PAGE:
An omega-3 fatty acid found in the human brain and the meat of fatty fish. DHA plays a key role in the development of eye and nerve tissues, and is essential for normal brain function in humans. DHA may also reduce the risk of Alzheimer’s disease1 and cardiovascular disease, and may be useful in treating certain inflammatory conditions, such as rheumatoid arthritis. Dietary sources of DHA include krill oil and the meat and roe of salmon, flying fish, and pollock.  Patrick, Rhonda P. "Role of phosphatidylcholine-DHA in preventing APOE4-associated Alzheimer’s disease." The FASEB Journal (2018): fj-201801412R.
An omega-3 fatty acid found in the meat of fatty fish. EPA reduces inflammation in the body and helps counter oxidative stress in cells. It is crucial for modulating behavior and mood and has demonstrated beneficial effects in managing anxiety and depression. EPA may reduce risk of developing certain chronic diseases such as cancer or cardiovascular disease. Dietary sources of EPA include herring, salmon, eel, shrimp and sturgeon.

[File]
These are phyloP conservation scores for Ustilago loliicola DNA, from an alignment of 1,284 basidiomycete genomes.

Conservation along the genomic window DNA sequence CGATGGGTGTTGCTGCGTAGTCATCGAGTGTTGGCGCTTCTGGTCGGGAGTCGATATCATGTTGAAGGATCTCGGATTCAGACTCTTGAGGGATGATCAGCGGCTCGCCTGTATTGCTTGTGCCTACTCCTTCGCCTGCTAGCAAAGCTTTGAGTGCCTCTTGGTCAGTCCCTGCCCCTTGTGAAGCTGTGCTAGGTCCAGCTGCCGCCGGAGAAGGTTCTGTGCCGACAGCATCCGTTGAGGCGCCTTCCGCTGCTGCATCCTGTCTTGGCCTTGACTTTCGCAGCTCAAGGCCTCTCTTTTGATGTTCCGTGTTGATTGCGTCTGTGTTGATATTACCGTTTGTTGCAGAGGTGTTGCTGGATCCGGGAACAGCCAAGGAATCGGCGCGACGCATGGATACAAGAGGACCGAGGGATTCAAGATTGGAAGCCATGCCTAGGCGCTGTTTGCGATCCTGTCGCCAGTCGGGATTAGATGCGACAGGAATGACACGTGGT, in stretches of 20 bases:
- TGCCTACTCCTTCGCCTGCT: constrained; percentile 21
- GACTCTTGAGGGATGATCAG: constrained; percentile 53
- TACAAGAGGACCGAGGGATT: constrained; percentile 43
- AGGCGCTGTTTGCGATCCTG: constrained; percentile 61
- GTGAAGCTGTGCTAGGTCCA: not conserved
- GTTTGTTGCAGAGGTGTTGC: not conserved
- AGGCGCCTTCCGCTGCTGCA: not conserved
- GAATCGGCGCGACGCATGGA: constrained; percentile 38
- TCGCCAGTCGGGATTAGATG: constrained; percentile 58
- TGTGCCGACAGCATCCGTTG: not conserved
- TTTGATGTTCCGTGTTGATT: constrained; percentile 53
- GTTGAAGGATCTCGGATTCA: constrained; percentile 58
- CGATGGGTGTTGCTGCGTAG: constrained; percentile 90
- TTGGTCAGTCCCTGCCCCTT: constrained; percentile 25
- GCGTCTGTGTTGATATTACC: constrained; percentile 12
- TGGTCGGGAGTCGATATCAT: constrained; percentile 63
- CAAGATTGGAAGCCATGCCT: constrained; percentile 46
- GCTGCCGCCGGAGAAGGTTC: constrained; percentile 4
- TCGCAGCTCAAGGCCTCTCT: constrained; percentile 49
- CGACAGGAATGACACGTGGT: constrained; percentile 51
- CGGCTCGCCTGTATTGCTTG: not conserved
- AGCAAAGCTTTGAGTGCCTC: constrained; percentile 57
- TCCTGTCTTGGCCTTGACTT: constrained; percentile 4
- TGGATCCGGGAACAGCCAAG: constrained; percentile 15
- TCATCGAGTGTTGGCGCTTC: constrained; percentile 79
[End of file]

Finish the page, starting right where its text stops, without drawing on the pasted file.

A type of polyunsaturated fat that is essential for human health. Omega-3 fatty acids influence cell membrane integrity and affect the function of membrane-bound cellular receptors. They participate in pathways involved in the biosynthesis of hormones that regulate blood clotting, contraction and relaxation of artery walls, and inflammation. They have been shown to help prevent heart disease and stroke, may help control lupus, eczema, and rheumatoid arthritis, and may play protective roles in cancer and other conditions. Omega-3 fatty acids include alpha-linolenic acid (ALA), eicosapentaenoic acid (EPA), and docosahexaenoic acid (DHA). ALA is found mainly in plant oils such as flaxseed, soybean, and canola oils. DHA and EPA are found in fish and other seafood. The human body can convert some ALA into EPA and then to DHA, but the efficiency of the process varies between individuals.